NSW Police: speed limiter tampering ‘back bolder than ever’

Details hard to come by on alarming statement about speeding scourge

NSW Police: speed limiter tampering ‘back bolder than ever’
Speed tampering, is it on the rise?


NSW police stakeholder relations manager chief inspector Phillip Brooks says speed limiter tampering is back, highlighting the Chain of Responsibility (CoR) implications.

In a LinkedIn post, Brooks says the issue is ‘back, bolder than ever', before discussing the risk of speed tampering under CoR and outlining a recent breach.

"At a time when CoR laws have placed Exec Officer liability up front, the risk to business & individuals is very real, & quite possible for those in the ‘Chain of Responsibility’," he says.

"Remember, someone has actually had to do this, potentially in front of others.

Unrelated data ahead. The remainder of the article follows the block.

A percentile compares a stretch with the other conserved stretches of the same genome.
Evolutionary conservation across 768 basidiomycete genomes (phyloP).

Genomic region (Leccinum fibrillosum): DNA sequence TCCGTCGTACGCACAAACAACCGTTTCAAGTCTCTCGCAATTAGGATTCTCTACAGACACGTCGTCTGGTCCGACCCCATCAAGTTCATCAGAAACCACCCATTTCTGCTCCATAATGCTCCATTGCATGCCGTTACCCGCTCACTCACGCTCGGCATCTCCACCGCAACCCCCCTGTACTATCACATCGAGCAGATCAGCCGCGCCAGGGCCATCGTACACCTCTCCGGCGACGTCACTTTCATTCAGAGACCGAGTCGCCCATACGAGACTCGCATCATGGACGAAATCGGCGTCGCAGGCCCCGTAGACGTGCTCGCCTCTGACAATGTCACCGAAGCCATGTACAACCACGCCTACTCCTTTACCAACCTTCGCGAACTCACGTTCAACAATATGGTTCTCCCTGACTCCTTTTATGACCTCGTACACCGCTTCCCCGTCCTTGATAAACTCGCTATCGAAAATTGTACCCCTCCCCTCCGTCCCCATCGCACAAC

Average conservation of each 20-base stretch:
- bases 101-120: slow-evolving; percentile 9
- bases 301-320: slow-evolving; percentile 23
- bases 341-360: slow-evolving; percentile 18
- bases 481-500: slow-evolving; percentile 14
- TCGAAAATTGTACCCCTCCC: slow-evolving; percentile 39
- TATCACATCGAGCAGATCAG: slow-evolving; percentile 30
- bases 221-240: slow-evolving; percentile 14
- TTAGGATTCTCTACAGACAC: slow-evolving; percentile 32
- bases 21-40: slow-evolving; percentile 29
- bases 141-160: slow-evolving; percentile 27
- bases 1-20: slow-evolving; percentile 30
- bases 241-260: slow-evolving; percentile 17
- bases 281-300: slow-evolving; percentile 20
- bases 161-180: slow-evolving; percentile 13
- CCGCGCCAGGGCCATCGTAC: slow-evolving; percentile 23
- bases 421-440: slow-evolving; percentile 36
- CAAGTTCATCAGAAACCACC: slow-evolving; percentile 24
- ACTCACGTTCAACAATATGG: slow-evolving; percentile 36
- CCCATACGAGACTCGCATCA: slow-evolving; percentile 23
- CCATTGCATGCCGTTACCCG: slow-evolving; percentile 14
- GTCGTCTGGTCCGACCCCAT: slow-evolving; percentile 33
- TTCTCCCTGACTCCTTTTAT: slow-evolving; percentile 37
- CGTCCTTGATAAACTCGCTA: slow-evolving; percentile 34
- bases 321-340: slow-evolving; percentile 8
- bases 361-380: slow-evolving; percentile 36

"How is it that routine checks & balances miss this, particularly in an era of technology that would detect such anomalies."

Brooks confirms that it was, "yes, a national fleet / carrier," an alarming detail.

Read Brooks' take on construction truck safety, here 

The particularly case discussed in the post occurred on October 18 and involved a semitrailer travelling at 125km/h in a 100km/h zone.

"Driver admitted to tampering with speed limiter by placing small wedges in the pulse wheel," Brooks explains.

"Wedges removed by the driver and seized."

RMS was contacted for data showing that this issue is on the rise, but a general statement was provided instead.

"Roads and Maritime Services is aware most heavy vehicle operators understand the importance of vehicle safety, encourage good driver behaviour and are developing safety management systems to monitor and maintain driver and vehicle compliance," an RMS spokesperson says.

"As part of the Roads and Maritime risk-based, outcome-focus compliance activities, Roads and Maritime is working closely with the NSW Police to target heavy vehicles that have been modified to exceed the maximum 100 km/h speed capacity as required under the Australian Design Rules.

"Using various data sources, Roads and Maritime is able to detect and identify non complying heavy vehicles exceeding the 100 km/h limit."


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